Warning: Some Language
I swear, when Donald Trump, the Ruskies, The Chi-Coms, and that wierdo in pajamas on the North Korean peninsula all enact global thermonuclear war over a misunderstanding on Twitter, the only thing left on Earth will be cockroaches, Keith Richards, and American fucking Idol. Somewhere, in a bunker 500 feet below the ground, Ryan Seacrest will be saying “dim the lights,” and holding everyone in suspense for 17 damn minutes before he announces the latest contestant to get bumped off the show so the local news can start—as we’re all forced to watch with our eyelids taped open in eternal unrelenting Hell.
This dog just won’t die. Last time I remember reading about American Idol, the franchise was an incredible $398 MILLION in debt. That was against $73 million in assets, and $10 million in cash on hand. As you can imagine, these were financial disclosures that emerged as the company was declaring bankruptcy. As the late great Bill Paxton once famously said in Aliens, “Game over, man.” The ratings for the final few seasons of the show were complete shit. American Idol went from a perennial #1 in oughts to being ranked 41st for the final performances in its 14th season. Not surprising, the 15th season was declared the final one.
The show lost all of its original judges like rats fleeing the ship. It hasn’t launched a bona fide superstar since George W. Bush was President. Every single indication is that people are so done with American Idol and don’t want any part of it. And so why exactly do we think it’s going to work better this next time around? Is one measly year off enough to recharge the appetite for this show?
ABC, who has purchased the franchise, apparently thinks so. But more than likely they see what NBC has done with The Voice, and they want a piece of action in the reality TV singing competition space themselves. But I’m telling you, it will never work, unless that instill the one component that made the original American Idol even the slightest bit compelling and relevant: An asshole.
You think people watch these shows for the display of natural talent? You think America is that mesmerized by singing? Bullshit. The only reason The Voice is successful is the bromance and fake feud between Blake Shelton and that dude from Maroon 5. The only point of the contestants is to make the judges look good as they ply their cliché’s passed off as guidance to these cannon fodder amateur open mic scabs. Yes, The Voice and American Idol back in the day have seen some really stellar vocal talent, but it takes more to be an artist. And even the true artists that slip through these reality show systems face diabolical odds at actually developing into something.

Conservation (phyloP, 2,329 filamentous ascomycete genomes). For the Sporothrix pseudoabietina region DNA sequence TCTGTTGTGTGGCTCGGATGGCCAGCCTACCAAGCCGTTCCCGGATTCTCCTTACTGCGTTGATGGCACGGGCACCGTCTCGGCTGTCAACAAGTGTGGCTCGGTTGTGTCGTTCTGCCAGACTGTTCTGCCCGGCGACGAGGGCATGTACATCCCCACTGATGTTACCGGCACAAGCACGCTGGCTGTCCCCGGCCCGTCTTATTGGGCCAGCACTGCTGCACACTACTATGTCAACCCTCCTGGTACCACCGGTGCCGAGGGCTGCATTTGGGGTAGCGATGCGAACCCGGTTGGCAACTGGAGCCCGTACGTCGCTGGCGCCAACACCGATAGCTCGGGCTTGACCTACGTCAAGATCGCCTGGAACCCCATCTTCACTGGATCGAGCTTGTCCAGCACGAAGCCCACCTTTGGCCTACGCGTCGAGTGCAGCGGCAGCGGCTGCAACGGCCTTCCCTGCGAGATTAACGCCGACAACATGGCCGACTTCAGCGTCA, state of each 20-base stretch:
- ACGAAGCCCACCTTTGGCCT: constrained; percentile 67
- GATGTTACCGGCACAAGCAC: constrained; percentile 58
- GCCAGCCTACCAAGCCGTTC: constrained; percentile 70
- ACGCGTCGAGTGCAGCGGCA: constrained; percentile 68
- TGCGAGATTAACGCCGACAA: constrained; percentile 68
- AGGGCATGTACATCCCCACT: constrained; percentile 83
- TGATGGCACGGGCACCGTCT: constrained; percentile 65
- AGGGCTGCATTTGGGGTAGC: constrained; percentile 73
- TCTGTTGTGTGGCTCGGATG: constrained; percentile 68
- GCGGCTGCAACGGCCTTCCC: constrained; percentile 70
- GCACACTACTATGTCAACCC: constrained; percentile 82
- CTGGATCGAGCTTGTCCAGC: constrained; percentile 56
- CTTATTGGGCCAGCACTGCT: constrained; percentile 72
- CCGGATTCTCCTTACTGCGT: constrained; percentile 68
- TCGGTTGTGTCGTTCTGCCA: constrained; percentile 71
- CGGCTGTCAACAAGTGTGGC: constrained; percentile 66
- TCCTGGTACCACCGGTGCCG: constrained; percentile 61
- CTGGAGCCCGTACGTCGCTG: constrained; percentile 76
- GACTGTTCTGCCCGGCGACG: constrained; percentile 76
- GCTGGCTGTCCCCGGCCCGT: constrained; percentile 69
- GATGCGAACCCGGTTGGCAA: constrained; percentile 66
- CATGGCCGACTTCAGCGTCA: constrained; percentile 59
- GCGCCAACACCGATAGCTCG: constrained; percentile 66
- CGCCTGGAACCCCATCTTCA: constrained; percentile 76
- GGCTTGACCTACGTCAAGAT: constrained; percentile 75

Simon Cowell, who was one of the original judges on American Idol—the only one willing to be honest with contestants, and usually to a rain of boos from the audience—has already said he’s not coming back. “My memories are when we first started. It was a different time with Randy [Jackson], Ryan [Seacrest] and Paula [Abdul],” Cowell recently said to Extra. “You can’t re-create that.” If you want to know how bad Idol got after Cowell fled in 2010, remember he was replaced by none other that Steven Tyler. Not exactly a tit for tat.
In 2012 when American Idol added Keith Urban, Saving Country Music said at that time that the show needed an asshole, not and Aussie to pull out of the ratings tailspin it was in at the time. People don’t watch American Idol for powder puff judges who will pull punches and pander to the audience and the Nerfworld/participatory trophy society we live in today. Harry Connick Jr. tried to be critical and qualitative, but he didn’t have the delivery or boldness of Simon Cowell. Besides, all the housewives at home thought he was Chris Isaak.
Simon Cowell made American Idol compelling not just because you never knew what he was going to say, but he also kept the show honest because he was critical, which is such a crucial element to artistic evaluation that has been bled out of society by political correctness. Criticism is a vital part of the creative process that has been well-respected and valued throughout creative media since the very beginning of commercial art. The fact that criticism today is seen as attacks, bullying, slander, or something similar, is irresponsible and scary. Years from now, critics will be ostracized from society, and we shouldn’t be surprised if criticism is rendered illegal. You can directly track the death of professional criticism to the rise of crappy art. And featuring true criticism on a major stage such as American Idol—that is, if anyone actually tunes in again—could once again illustrate to society the importance of critical voices in the constructive evaluation of artistic endeavors.
American Idol during the Simon Cowell era was able to launch stars because contestants had been vetted and rendered battle ready by a truly critical voice. And when Simon Cowell gave his stamp of approval, you knew he meant it; you knew there was no pretense or politics behind it. That is one of the reasons The Voice has yet to launch a substantial star, and why the new American Idol will also fail to unless it brings in an asshole that America can believe is telling the truth. And if, and only if American Idol can launch a star again, will it be considered relevant enough for weekly watching. Otherwise, it’s just more red ink and bad reality TV waiting to happen.